Even if you’re not a Pinterest power user, only navigating to the site occasionally on Sunday nights when you feel like you’ve read the entire Internet, you’ve undoubtedly noticed. Pictures of gaudy, elaborate nail art, 18th century European castles and Olivia Palermo (Pinterest’s official spirit animal) are interspersed with inspirational quotes Photoshopped by tween designos. Quotes once uttered by intelligent and creative people like Albert Einstein and William Shakespeare are being adopted by the People of Braided Updos and Asparagus Dip, stay-at-home bloggers and young married girls bred in red states.
This is what the New York Times is calling “The Gospel According to Pinterest,” in reference to the way this fortune cookie wisdom spreads across the social network.
According to the Times, Pinterest’s newly-minted “Quotes” category now accounts for 10 percent of traffic. A quick perusal of the Quotes category shows religious fanaticism and misattributed Mark Twain quotes mixed with cursive-drawn ones uttered by Taylor Swift. They are “inspirational,” if you are inspired by tropes about women existing solely to make their husbands happy.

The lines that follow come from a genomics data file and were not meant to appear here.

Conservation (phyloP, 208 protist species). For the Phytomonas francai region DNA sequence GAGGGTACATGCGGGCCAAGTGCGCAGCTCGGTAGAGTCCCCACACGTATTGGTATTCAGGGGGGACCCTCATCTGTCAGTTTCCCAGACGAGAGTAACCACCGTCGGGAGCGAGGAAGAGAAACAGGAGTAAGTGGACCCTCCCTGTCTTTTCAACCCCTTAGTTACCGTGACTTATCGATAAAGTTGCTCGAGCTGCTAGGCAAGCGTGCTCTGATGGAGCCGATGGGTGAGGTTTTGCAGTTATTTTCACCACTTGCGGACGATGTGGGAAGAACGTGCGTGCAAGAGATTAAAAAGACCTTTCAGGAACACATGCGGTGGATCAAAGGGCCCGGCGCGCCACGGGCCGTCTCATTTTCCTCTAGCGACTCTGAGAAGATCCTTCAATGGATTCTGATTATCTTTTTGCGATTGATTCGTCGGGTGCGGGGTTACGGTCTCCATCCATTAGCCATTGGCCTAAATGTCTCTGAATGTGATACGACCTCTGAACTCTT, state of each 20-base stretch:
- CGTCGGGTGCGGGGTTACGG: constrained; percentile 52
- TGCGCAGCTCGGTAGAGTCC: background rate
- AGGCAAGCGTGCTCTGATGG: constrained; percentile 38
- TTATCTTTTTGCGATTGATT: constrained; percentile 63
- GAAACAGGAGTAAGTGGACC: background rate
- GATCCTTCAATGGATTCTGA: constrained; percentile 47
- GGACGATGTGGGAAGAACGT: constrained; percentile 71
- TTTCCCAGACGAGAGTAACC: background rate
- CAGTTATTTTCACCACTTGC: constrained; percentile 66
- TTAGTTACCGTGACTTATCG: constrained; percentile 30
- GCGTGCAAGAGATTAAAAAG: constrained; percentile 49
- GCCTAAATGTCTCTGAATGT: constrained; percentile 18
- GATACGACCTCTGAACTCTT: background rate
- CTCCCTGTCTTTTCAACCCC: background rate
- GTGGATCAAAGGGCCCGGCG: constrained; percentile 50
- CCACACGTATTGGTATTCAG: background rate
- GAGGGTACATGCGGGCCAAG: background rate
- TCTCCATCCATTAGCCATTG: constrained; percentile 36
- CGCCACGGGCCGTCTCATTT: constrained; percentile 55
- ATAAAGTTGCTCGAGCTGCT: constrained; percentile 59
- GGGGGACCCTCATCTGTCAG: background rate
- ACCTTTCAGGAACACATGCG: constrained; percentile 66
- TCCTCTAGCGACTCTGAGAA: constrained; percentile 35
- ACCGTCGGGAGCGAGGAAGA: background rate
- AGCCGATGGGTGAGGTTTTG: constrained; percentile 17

Still, many of the quotes help women live up to the impossible standards the hipster homemaker trend has set for them. “It’s one thing for a family member to tell you to get yourself together,” one woman told the Times. “It’s quite another when a person you follow on Pinterest presents some sound advice with a great typeface on a pretty background.”
Hear that, millennial parents? If you want your kid to get a job, just email them a misattributed quote about working hard superimposed on a picture of the sky and they’ll be out of your house in no time.
Disclosure: This reporter totally has a Pinterest account with a “Words” section but it’s like, for poetry and shit, okay?